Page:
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Science. Author manuscript; available in PMC Feb 5, 2011.
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PMCID: PMC2887389
NIHMSID: NIHMS175606
Development of monocytes, macrophages and dendritic cells
Frederic Geissmann,1 Markus G. Manz,2 Steffen Jung,3 Michael H. Sieweke,4,5,6 Miriam Merad,7 and Klaus Ley8
1 Centre for Molecular and Cellular Biology of Inflammation, Division of Immunology, Infection, and Inflammatory diseases, King's College London, Great Maze Pond, SE1 1UL, London, UK
2 Division of Hematology, Department of Internal Medicine, Zurich University Hospital, Zurich, Switzerland
3 Department of Immunology, The Weizmann Institute of Science, Rehovot, Israel
4 Centre d'Immunologie de Marseille-Luminy (CIML), Université AixMarseille,Campus de Luminy, Case 906, 13288 Marseille Cedex 09, France
5 Institut National de la Santé et de la Recherche Médicale (INSERM), U631, Marseille, France
6 Centre National de la Recherche Scientifique (CNRS), UMR6102, Marseille, France
7 Department of Gene and Cell Medicine and Institute for Immunology, Icahn Medical Institute, Mount Sinai School of Medicine, New York, NY 10029, USA
8 Division of Inflammation Biology, La Jolla Institute for Allergy and Immunology, La Jolla, CA
To whom correspondence should be addressed. frederic.geissmann/at/kcl.ac.uk klaus/at/liai.org
Abstract
Monocytes and macrophages are critical effectors and regulators of inflammation and the innate immune response, the immediate, pre-programmed arm of the immune system. Dendritic cells initiate and regulate the highly pathogen-specific adaptive immune responses, and are central to the development of immunologic memory and tolerance. Recent in vivo experimental approaches in the mouse have unveiled new aspects of the developmental and lineage relationships among these cell populations. Despite this, the origin and differentiation cues for many tissue macrophages, monocytes, and dendritic cell subsets in mice, and the corresponding cell populations in humans, remain to be elucidated.
White blood cells or leukocytes are a diverse group of cell types that mediate the body's immune response. They circulate through the blood and lymphatic system and are recruited to sites of tissue damage and infection. Leukocyte subsets are distinguished by functional and physical characteristics. They have a common origin in hematopoietic stem cells and develop along distinct differentiation pathways in response to internal and external cues. The mononuclear phagocyte system represents a subgroup of leucocytes originally described as a population of bone marrow-derived myeloid cells that circulate in the blood as monocytes and populate tissues as macrophages in the steady state and during inflammation (1). In different tissues they can show significant heterogeneity with respect to phenotype, homeostatic turnover and function. The discovery of dendritic cells (DCs) as a distinct lineage of mononuclear phagocytes, specialized in antigen presentation to T cells and the initiation and control of immunity (2), revealed additional roles of these cells in shaping the immune response to pathogens, vaccines and tumors, as well as additional heterogeneity. Whereas a detailed map of the relationship between monocytes, DCs and their progenitors begins to emerge, other areas like the origin and renewal of tissue macrophage subsets remain less defined.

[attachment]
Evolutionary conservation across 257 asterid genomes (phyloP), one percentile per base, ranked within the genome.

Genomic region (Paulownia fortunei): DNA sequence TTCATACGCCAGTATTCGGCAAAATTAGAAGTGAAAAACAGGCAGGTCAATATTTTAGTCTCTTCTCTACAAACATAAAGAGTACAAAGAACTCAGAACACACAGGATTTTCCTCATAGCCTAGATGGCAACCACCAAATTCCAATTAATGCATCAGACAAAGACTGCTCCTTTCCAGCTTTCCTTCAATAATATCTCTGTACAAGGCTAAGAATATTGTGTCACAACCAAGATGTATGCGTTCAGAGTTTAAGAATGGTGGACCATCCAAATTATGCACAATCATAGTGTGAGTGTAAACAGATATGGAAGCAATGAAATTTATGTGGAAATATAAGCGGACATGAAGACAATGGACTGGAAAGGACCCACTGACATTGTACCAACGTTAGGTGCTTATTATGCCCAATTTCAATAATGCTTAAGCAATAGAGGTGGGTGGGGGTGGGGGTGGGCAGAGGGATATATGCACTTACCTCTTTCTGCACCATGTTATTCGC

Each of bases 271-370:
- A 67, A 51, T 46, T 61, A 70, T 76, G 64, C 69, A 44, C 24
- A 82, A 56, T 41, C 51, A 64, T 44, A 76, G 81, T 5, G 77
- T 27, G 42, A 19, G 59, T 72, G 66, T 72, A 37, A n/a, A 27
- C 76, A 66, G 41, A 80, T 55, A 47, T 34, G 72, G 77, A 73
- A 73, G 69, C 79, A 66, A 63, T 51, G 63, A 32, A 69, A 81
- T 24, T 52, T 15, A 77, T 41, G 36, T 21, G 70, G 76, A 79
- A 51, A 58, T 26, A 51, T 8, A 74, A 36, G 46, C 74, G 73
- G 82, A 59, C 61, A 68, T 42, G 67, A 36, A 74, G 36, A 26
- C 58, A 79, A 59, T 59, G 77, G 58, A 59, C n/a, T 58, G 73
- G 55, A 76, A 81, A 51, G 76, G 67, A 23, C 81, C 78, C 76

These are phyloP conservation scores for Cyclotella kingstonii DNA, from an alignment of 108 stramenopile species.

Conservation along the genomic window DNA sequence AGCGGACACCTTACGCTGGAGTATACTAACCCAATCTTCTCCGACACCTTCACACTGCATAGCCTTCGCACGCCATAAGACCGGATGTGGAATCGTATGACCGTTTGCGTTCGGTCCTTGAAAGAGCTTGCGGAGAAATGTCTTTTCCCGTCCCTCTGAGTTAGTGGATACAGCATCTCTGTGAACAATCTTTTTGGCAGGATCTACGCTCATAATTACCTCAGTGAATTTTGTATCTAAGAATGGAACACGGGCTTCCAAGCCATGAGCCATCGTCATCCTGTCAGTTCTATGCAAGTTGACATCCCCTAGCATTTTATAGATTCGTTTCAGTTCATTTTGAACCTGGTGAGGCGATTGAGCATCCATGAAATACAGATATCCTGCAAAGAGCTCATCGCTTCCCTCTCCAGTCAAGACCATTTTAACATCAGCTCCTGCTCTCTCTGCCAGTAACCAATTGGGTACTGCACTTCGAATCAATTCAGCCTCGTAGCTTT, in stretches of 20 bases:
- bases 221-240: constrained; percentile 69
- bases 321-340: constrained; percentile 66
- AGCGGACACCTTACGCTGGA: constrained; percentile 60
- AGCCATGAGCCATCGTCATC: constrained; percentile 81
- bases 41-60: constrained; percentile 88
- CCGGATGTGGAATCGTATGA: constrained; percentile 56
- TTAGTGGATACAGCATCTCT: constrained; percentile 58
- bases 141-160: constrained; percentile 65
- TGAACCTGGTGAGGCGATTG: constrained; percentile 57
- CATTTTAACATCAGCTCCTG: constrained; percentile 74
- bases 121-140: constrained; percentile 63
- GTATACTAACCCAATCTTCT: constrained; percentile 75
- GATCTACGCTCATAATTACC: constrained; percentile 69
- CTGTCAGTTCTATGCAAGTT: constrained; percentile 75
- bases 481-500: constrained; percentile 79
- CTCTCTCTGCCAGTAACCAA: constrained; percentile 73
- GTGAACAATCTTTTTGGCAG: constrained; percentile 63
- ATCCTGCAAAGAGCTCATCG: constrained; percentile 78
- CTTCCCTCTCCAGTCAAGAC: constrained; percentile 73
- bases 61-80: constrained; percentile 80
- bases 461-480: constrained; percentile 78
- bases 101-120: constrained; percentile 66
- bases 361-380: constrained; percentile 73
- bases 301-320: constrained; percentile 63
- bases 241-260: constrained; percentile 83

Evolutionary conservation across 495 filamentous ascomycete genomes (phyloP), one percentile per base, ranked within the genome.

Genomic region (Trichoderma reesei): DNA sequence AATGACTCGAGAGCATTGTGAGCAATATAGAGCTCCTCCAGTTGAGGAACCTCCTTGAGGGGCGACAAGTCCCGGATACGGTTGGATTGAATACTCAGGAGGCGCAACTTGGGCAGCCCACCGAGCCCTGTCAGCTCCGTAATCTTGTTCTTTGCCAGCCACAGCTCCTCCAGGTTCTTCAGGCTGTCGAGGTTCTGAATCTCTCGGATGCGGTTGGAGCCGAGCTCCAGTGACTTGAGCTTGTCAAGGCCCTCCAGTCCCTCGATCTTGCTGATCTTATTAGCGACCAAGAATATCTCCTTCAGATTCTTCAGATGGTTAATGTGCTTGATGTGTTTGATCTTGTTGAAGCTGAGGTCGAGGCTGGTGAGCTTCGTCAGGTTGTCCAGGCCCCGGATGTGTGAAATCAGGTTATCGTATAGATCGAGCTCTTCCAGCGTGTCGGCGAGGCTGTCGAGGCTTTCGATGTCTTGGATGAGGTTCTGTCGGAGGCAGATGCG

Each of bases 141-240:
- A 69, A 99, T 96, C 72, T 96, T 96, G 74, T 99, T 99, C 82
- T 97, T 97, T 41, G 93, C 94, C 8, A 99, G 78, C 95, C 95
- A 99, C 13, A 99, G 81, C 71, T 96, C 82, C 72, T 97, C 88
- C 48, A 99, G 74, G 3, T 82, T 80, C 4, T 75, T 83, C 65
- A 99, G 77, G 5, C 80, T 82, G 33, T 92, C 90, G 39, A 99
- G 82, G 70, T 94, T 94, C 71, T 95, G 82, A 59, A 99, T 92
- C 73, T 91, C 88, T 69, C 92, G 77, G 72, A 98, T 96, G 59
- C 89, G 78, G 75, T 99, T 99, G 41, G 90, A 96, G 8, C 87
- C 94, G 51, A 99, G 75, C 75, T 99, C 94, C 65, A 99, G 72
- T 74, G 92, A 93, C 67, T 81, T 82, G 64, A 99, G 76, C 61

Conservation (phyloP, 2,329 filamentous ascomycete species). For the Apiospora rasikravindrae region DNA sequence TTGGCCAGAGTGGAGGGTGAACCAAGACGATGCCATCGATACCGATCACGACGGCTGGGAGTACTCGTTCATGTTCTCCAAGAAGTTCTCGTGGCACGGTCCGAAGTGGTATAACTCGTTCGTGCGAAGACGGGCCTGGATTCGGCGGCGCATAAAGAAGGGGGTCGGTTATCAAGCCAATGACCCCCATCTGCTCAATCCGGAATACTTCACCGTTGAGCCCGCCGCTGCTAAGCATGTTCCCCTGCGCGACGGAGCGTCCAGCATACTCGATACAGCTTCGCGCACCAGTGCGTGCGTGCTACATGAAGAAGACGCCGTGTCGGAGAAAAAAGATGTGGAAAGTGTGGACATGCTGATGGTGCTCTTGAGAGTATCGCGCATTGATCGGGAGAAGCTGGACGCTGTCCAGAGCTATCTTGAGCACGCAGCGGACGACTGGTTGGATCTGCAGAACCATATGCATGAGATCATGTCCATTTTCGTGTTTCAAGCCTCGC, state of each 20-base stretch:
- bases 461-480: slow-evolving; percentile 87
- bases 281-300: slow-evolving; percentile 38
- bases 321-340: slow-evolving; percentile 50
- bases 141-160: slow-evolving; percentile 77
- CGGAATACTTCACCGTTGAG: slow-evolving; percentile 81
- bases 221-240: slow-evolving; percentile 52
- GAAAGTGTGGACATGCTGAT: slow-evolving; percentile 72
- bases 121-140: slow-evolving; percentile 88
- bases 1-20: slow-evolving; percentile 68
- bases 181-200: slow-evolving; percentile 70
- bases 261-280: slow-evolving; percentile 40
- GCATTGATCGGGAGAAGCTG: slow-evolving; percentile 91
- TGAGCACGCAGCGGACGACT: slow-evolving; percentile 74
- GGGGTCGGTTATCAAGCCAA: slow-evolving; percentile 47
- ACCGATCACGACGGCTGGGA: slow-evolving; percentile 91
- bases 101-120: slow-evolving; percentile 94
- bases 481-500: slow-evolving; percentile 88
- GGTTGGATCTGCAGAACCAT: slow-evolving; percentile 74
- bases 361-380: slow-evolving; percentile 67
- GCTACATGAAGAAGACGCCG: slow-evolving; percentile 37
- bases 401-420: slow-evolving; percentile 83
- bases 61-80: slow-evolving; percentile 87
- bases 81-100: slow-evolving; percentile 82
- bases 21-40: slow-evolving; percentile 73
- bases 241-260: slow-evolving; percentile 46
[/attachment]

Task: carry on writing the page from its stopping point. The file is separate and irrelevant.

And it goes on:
Monocytes (Fig. 1A) circulate in the blood, bone marrow, and spleen and do not proliferate in a steady state (3, 4). Monocytes represent immune effector cells, equipped with chemokine receptors and pathogen recognition receptors that mediate migration from blood to tissues during infection. They produce inflammatory cytokines and take up cells and toxic molecules. They can also differentiate into inflammatory DCs or macrophages during inflammation, and possibly, less efficiently, in the steady state. Migration to tissues and differentiation to inflammatory DC and macrophages is likely determined by the inflammatory milieu and pathogen associated pattern recognition receptors (5).
Fig. 1
Fig. 1
(A). Still frames from time-lapse intravital confocal microscopy of a crawling monocytes (arrow) and perivascular macrophages in the dermis (courtesy of F. Geissmann, for details see (52)) (B). Confocal microscopy image of the spleen from mice grafted (more ...)
Macrophages (Fig. 1, A and B) are resident phagocytic cells in lymphoid and non-lymphoid tissues, and are believed to be involved in steady-state tissue homeostasis via the clearance of apoptotic cells, and the production of growth factors. Macrophages are equipped with a broad range of pathogen recognition receptors that make them efficient at phagocytosis and induce production of inflammatory cytokines (6). The developmental origin and the function of tissue macrophage subsets, such as microglia (macrophages in the central nervous system), dermal macrophages (Fig. 1A), and splenic marginal zone and metallophilic macrophages (Fig. 1 B), remain insufficiently understood.